United States District Court, E.D. Wisconsin
SCREENING SECOND AMENDED COMPLAINT, DENYING AS MOOT
PLAINTIFF'S MOTION TO TRANSFER CASE TO WESTERN DISTRICT
OF WISCONSIN (DKT. NO. 21), DENYING AS MOOT PETITION IN
SUPPORT OF THE PLAINTIFF'S ORDER FOR CAUSE FOR TEMPORARY
INJUNCTION (DKT. NO. 24) AND DISMISSING CASE FOR FAILURE TO
STATE A CLAIM
PAMELA PEPPER, UNITED STATES DISTRICT JUDGE
Ennis Lee Brown is a Wisconsin state prisoner representing
himself. The plaintiff has filed a motion to transfer this
case to the Western District of Wisconsin, dkt. no. 21, a
proposed second amended complaint, dkt. no. 22, a proposed
order for cause for temporary injunction, dkt no. 23 and a
petition for the order for cause for temporary injunction,
dkt. no. 24. This order screens the plaintiff's second
amended complaint, dkt. no. 22, denies as moot the
plaintiff's motion to transfer case, dkt. no. 21, denies
as moot the petition for a temporary injunction, dkt. no. 24,
and dismisses the case for failure to state a claim.
March 30, 2018, the court denied the plaintiff's motion
for reconsideration of the court's prior screening order,
which had dismissed the complaint without prejudice for
failure to state a due process claim and for lack of
subject-matter jurisdiction. Dkt. No. 20 at 1, 13. In the
same order, the court construed the plaintiff's motion
for leave to file an amended complaint as a motion to reopen
the case and amend. Id. The court determined that
the plaintiff's proposed amended complaint, which added
new allegations, supported denial-of-access-to-the-courts and
retaliation claims. Id. at 11-12. But, because the
plaintiff's proposed amended complaint did not identify
individual defendants personally involved in the
plaintiff's access-to-the-courts claims, the court
directed the plaintiff to file a proposed second amended
complaint if he wanted to proceed on the claims. Id.
at 12. The court told the plaintiff that he “may bring
only two claims in this second amended complaint-his
access-to-courts claim and his retaliation claim; he may
not raise any other claims in the second amended
complaint.” Id. at 13.
court described the plaintiff's access-to-courts and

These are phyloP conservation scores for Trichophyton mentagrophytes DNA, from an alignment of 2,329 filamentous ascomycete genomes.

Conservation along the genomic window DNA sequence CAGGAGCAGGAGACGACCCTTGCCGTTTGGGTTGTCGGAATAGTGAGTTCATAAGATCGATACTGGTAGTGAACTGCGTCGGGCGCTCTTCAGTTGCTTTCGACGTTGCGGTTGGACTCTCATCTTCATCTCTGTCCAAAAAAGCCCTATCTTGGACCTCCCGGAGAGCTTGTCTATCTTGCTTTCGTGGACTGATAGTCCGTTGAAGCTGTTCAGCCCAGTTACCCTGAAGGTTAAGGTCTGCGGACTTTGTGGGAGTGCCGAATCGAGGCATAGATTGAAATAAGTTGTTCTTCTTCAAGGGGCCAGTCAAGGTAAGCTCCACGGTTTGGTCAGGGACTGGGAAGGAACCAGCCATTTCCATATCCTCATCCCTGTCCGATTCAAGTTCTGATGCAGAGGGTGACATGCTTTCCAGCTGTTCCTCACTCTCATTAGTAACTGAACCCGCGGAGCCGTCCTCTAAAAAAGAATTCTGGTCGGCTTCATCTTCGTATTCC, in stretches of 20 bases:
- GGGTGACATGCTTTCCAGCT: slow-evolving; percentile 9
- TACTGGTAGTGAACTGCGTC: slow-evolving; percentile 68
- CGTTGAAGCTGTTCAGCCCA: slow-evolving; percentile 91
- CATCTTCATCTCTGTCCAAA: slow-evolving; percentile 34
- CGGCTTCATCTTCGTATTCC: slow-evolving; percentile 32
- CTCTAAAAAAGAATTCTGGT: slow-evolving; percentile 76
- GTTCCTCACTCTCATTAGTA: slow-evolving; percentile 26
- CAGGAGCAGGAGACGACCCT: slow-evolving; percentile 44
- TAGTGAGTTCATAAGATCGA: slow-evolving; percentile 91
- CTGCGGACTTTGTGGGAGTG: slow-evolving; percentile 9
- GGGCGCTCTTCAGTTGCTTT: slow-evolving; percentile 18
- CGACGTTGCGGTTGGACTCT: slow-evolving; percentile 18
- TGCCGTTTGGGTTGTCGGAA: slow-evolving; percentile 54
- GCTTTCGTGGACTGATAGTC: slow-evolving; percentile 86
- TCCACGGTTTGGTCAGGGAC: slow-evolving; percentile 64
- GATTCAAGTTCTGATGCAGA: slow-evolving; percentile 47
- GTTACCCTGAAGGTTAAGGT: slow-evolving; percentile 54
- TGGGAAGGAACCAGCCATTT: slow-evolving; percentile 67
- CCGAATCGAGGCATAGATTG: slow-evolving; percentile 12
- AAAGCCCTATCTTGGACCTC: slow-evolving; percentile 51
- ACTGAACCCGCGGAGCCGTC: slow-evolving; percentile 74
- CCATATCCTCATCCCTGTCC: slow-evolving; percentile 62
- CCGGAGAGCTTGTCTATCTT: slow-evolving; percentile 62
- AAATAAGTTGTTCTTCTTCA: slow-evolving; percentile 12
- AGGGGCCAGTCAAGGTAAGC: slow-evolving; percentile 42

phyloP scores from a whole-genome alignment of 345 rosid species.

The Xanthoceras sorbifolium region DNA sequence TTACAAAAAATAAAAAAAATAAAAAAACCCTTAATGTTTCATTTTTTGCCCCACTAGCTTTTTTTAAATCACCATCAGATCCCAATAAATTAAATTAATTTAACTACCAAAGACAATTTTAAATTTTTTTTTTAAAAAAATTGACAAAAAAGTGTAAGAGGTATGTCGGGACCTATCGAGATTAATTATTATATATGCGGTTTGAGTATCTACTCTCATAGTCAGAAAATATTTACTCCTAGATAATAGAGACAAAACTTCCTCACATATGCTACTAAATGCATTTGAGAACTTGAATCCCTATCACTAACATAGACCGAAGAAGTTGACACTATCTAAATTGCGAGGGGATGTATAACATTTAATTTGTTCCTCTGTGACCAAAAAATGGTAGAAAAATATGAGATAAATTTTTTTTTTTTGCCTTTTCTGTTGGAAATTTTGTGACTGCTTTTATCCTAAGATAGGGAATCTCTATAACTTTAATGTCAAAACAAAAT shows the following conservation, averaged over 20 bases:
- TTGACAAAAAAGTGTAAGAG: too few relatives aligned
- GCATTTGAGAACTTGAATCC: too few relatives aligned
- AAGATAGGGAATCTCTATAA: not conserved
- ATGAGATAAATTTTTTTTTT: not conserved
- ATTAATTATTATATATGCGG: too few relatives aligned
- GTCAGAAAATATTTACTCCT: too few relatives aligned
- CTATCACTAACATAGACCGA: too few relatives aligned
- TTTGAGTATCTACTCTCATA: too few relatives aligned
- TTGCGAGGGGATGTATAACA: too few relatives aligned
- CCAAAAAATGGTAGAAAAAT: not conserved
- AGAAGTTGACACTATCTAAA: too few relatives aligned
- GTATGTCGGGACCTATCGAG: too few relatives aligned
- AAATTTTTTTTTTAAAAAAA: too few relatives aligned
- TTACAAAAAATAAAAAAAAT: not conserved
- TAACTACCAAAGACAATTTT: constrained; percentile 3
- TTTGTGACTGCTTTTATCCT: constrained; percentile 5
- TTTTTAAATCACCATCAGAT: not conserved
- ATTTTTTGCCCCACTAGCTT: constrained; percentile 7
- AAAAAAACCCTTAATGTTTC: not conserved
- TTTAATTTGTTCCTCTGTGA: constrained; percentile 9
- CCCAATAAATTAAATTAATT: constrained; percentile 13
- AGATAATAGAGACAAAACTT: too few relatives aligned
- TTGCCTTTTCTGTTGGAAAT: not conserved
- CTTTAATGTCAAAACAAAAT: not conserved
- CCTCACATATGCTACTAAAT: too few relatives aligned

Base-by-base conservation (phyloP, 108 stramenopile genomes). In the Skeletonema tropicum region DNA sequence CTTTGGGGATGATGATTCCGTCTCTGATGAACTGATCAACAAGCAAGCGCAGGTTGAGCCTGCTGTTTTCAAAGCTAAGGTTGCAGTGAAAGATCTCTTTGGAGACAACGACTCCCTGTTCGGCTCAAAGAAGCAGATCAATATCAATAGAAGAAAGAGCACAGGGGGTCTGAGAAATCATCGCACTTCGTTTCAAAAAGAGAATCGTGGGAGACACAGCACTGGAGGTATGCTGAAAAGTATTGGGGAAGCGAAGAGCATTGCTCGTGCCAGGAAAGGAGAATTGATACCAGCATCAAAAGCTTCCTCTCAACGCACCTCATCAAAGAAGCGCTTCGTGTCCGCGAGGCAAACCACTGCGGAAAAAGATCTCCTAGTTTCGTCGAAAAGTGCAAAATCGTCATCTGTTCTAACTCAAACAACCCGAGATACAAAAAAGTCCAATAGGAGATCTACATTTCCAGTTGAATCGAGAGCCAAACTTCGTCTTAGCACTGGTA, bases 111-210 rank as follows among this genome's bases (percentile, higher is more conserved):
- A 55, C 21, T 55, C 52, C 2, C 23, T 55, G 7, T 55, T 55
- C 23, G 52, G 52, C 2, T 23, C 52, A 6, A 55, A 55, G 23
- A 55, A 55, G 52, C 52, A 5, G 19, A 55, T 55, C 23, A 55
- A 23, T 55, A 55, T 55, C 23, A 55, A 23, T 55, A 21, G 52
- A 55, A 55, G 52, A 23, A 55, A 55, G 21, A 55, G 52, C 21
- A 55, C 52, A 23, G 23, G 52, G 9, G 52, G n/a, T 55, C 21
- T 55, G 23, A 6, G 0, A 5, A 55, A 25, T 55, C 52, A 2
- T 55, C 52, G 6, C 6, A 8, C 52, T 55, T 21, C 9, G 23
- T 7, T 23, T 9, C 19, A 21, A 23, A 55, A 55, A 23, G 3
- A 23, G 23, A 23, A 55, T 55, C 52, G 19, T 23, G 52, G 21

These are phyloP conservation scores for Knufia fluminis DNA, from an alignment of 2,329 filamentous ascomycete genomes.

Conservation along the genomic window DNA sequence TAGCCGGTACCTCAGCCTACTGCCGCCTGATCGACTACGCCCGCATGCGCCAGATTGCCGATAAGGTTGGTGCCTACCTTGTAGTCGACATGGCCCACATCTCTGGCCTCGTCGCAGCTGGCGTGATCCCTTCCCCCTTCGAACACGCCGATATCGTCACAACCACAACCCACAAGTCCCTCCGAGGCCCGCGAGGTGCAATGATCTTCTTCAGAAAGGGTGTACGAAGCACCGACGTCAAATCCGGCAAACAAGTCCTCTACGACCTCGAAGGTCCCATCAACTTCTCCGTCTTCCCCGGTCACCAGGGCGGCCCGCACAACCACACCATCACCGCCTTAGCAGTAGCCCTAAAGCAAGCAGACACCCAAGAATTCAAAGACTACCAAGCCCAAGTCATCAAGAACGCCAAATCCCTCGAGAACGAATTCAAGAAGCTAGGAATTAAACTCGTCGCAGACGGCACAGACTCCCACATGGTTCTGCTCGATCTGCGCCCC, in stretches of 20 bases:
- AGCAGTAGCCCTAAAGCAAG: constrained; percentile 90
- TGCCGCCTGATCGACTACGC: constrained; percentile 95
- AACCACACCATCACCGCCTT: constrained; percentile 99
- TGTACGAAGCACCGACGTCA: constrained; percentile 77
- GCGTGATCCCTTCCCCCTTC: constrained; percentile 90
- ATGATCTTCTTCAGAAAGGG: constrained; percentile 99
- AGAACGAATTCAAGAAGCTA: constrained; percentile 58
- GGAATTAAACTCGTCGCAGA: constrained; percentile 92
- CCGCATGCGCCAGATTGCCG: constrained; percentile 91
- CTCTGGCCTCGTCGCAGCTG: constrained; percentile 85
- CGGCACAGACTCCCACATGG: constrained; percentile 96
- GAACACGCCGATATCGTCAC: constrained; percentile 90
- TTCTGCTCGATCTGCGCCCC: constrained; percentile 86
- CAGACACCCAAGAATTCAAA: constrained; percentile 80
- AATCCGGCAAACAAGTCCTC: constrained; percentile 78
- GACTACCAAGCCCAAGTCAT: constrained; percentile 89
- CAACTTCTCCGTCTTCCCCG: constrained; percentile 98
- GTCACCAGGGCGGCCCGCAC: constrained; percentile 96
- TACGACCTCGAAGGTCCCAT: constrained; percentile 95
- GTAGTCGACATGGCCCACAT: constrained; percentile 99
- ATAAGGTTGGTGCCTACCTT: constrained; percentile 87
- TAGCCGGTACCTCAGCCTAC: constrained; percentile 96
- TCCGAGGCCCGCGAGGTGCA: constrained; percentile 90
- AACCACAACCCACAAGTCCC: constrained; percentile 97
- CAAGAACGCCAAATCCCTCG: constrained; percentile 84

retaliation claims as follows:
[T]he plaintiff alleges that in September 2015, he tried to
file a petition for a writ of habeas corpus in Dodge
County Circuit Court. Dkt. No. 17 at 4. He says he did not
have the money to get copies and mail to all the parties; he
says that the “money taken from [him]” kept him
from being able to pay these costs. Id. He says that
this resulted in the dismissal of his petition. Id.
The plaintiff also alleges that in October 2015, he tried to
file a petition for a writ of habeas corpus in the
Wisconsin Supreme Court. Id. That court dismissed
the petition after the plaintiff couldn't pay the fees,
supply the court with required copies or pay mailing costs.
The proposed amended complaint also alleges that defendants
Kamphuis, Hille, Pollard, and Foster retaliated against him
after he filed grievances related to Kamphuis's denial of
his request to access his release account. Dkt. No. 17 at 4,
7. The plaintiff further alleges that defendant Stabb
retaliated against him with a thirty-day loss of phone
privileges because the plaintiff tried to contact the warden
about the money erroneously taken from his account.
Id. at 7-8.
Dkt. No. 20 at 11-12.
SCREENING THE SECOND AMENDED COMPLAINT
Federal Screening Standard
requires the court to screen complaints brought by prisoners
seeking relief against a governmental entity or officer or
employee of a governmental entity. 28 U.S.C. §1915A(a).
The court must dismiss a complaint if the plaintiff raises
claims that are legally “frivolous or malicious,
” that fail to state a claim upon which relief may be
granted, or that seek monetary relief from a defendant who is
immune from such relief. 28 U.S.C. §1915A(b).
state a claim, a complaint must contain sufficient factual
matter, accepted as true, “that is plausible on its
face.” Ashcroft v. Iqbal, 556 U.S. 662, 678
(2009) (quoting Bell Atlantic Corp. v. Twombly, 550
U.S. 544, 570 (2007)). “A claim has facial plausibility
when the plaintiff pleads factual content that allows a court
to draw the reasonable inference that the defendant is liable
for the misconduct alleged.” Id. (citing
Twombly, 550 U.S. at 556).
state a claim under 42 U.S.C. §1983, a plaintiff must
allege that: 1) he was deprived of a right secured by the
Constitution or laws of the United States; and 2) the
defendant was acting under color of state law.
Buchanan-Moore v. Cty. of Milwaukee, 570
F.3d 824, 827 (7th Cir. 2009) (citing Kramer v. Vill. of
N. Fond du Lac, 384 F.3d 856, 861 (7th Cir. 2004));
see also Gomez v. Toledo, 446 U.S. 635, 640 (1980).
The court gives a pro se plaintiff's
allegations, “however inartfully ...